According to trusty source Wikipedia, an audiologist is “a healthcare professional specializing in identifying, diagnosing, treating and monitoring disorders of the auditory and vestibular system portions of the ear.” That means (most simply speaking) that they deal with inner ear balances issues (think vertigo), deafness, hearing loss, aids and implants.

A second year audiology student was playing with my ears and testing my hearing for about 40 minutes while Raia observed the whole shebang. Since I’m as curious as a cat (a fine characteristic of a good journalist if I do say so myself), I asked a whole bunch of questions from “What is this in my ears? It really itches” to “Explain why you used this specific pattern of words for me to repeat—what do these particular sounds indicate?” My intense curiosity prompted the actual audiologist in the room to suggest to Raia that I apply to the program.

Although this was quite a nice compliment and I love the cochlea as much as the next guy, I can’t help but think such a drastic career change six short months after graduating college is not a good idea. Sure, I went to college thinking I was going to be an M.D., studied pre-med (and cried myself to sleep three weeks into Bio 101) and have dealt with medicine and science in my real life, my whole life (I have a parent with a chronic disease), but does that mean I’m to abandon my editorial dreams and give it all up for the ear? Yes, it would fulfill my desire to help others but what about media?

I shrugged off the audiologist’s and Raia’s compliments on my research abilities and intelligence. Then earlier tonight I was doing my nightly tweets, when I stumbled upon U.S. News & World Report’s Best Careers 2009. There it was—audiology—in slightly large, bold print. Was this a sign?

It’s scary to see the media world morphing and collapsing faster than any of us can comprehend, but as silly as it may sound to others, I know I’m not going anywhere. I’m riding this crazy storm out. People still need the news. People still want information. As long as there is that need, the media will stick around in some form or another, and I truly believe that.

No matter where you are in your career, have you been thinking/fantasizing about doing something else in this economy? How are you handling it?

Till tomorrow,
C

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With my friend Alana at the Statue of Liberty

With my friend Alana at the Statue of Liberty

I was watching the Hulk tonight with my family, and instead of just enjoying the sound of the green man himself running through my living room (thanks to our crazy subwoofer), I was thinking about New York City. How many films have been made about New York, or take place in New York or completely destruct and demolish the twice-named town?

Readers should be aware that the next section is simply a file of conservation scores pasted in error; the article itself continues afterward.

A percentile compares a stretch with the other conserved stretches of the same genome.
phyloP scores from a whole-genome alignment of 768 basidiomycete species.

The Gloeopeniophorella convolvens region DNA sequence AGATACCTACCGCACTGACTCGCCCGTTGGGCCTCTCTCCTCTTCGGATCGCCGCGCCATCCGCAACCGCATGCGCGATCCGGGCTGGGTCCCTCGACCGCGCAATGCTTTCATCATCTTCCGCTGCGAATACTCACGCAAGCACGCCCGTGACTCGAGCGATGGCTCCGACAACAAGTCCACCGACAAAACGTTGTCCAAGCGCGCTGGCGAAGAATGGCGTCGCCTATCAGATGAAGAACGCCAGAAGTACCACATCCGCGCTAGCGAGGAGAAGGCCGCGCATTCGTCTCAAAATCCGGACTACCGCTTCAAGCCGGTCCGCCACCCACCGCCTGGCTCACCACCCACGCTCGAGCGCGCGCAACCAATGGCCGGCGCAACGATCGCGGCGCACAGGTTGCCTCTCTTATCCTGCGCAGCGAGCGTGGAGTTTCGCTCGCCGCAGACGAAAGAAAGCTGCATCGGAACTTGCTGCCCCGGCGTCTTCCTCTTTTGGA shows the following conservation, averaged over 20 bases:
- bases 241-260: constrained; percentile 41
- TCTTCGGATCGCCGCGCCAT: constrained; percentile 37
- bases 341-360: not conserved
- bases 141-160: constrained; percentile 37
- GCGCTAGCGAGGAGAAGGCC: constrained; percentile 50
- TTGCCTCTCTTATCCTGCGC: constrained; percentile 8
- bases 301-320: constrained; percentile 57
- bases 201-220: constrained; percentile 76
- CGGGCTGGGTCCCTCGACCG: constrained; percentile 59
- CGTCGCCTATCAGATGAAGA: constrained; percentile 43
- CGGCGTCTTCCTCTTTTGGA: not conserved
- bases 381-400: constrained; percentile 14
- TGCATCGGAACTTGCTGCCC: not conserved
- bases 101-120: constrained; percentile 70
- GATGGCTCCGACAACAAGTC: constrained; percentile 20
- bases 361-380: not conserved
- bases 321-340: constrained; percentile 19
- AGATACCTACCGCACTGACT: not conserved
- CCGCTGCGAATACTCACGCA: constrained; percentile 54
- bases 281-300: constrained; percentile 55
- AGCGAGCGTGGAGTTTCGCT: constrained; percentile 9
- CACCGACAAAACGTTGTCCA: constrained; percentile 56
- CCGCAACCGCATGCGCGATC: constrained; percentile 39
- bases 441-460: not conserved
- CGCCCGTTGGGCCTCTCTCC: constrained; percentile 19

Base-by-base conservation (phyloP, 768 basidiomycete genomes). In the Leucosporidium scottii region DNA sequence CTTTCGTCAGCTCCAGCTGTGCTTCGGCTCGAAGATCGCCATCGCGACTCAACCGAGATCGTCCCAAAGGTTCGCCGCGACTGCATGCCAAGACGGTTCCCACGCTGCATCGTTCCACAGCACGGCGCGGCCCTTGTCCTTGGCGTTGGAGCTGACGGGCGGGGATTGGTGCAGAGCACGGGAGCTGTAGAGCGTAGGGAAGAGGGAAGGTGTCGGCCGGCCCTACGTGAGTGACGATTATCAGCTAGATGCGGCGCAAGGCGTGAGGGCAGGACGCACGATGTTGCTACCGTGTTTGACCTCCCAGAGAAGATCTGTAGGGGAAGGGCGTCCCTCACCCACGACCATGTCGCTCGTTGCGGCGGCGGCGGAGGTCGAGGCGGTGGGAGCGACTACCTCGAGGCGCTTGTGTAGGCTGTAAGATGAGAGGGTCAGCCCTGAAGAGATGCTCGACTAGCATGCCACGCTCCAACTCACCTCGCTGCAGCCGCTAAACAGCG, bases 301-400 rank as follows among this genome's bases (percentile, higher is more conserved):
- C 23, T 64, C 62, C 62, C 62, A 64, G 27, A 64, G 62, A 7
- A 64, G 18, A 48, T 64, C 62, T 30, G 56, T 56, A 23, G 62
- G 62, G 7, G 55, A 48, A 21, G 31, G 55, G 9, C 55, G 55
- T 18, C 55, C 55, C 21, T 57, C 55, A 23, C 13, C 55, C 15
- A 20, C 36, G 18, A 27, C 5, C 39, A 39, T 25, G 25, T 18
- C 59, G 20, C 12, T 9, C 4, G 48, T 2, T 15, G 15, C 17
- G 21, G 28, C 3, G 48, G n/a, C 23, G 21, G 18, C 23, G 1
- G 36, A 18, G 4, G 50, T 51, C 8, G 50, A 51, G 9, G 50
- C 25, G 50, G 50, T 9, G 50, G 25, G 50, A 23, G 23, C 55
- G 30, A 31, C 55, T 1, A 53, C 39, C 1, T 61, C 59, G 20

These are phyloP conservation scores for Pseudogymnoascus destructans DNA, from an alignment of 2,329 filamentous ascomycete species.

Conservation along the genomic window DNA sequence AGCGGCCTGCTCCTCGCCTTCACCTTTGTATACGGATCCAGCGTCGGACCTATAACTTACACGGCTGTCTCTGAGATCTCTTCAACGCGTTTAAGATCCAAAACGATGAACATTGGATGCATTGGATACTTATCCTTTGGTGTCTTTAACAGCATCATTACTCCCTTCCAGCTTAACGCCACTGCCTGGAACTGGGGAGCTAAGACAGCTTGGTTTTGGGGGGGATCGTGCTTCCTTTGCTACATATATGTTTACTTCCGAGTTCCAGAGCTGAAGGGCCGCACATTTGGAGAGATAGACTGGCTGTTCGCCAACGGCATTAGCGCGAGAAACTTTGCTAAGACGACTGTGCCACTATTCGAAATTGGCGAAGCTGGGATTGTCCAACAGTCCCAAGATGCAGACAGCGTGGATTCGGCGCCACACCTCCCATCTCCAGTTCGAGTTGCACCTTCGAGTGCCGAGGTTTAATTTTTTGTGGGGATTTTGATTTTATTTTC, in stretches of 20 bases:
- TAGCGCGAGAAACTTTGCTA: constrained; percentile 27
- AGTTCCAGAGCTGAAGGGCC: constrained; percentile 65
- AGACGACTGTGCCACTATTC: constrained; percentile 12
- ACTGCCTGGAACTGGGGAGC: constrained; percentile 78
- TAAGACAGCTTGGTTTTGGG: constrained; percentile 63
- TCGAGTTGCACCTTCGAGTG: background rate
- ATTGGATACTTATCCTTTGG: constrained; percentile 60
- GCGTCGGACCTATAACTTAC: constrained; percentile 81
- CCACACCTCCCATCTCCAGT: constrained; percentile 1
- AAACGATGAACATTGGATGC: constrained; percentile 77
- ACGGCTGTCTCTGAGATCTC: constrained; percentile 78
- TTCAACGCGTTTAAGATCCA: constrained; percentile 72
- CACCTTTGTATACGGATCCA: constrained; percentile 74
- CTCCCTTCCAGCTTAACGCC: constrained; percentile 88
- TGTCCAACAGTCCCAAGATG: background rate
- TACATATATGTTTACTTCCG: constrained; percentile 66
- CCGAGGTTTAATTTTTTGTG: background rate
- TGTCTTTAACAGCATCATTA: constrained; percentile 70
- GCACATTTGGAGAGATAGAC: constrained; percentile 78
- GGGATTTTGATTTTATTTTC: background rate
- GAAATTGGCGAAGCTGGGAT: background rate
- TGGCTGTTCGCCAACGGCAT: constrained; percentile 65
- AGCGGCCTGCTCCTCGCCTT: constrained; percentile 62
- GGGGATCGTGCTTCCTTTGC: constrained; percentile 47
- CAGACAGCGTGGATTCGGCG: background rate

The Hulk was no exception (though there was destruction in Brazil and Virgina as well). As good green guy Edward Norton fought the evil green guy—the one that looked like the Hulk swallowed a stegosaurus and some fish skeletons—on the streets of Harlem, I thought about a New York that wasn’t featured in the movies. With all the problems of the “global economic meltdown” and job losses affecting this city, will we still be the star of flicks and the “capital of the world” (as one nice Italian street merchant once told me while painting my face for Carnivale, in Venice)? Would he still think that 50 years from now?

If you work in NYC or anywhere for that matter, you may find yourself trying to find work just for health benefits, living in fear of the pink slip, job searching after being laid off or contemplating a buyout offer. Though I usually concentrate on life after lay off (hmm I should copyright that phrase), some of you have written to me asking about buyout offers. If you are looking for some sound advice, check out Jenny Cromie’s (the voice behind The Golden Pencil) article on Evaluating a Buyout Offer, which appeared on Mediabistro.com this week. She talks to others about what they have done, tells you the 13 questions to ask yourself if you are considering a buyout offer and gives clear and detailed wisdom on how to handle making the decision.

Till tomorrow,
C

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sickI know this is a cop out post, but I’m sick and looking at this screen is not making it better :(. I can tell you though, that if you have freelance work to do and you are sick, it is not fun. I have to play catch-up all day tomorrow to make up for the rest today.

What do you do to stay on top of your work when you are feeling under the weather? I obviously need to be schooled in this topic.

As to not have this post completely useless, I read two articles in the WSJ this morning that not only reiterated how many people are walking unemployment stats like myself, but really made me think about how many people are being affected and are suffering.
1- The Human Toll of the Credit Crunch
2- Job Losses Worst Since ’74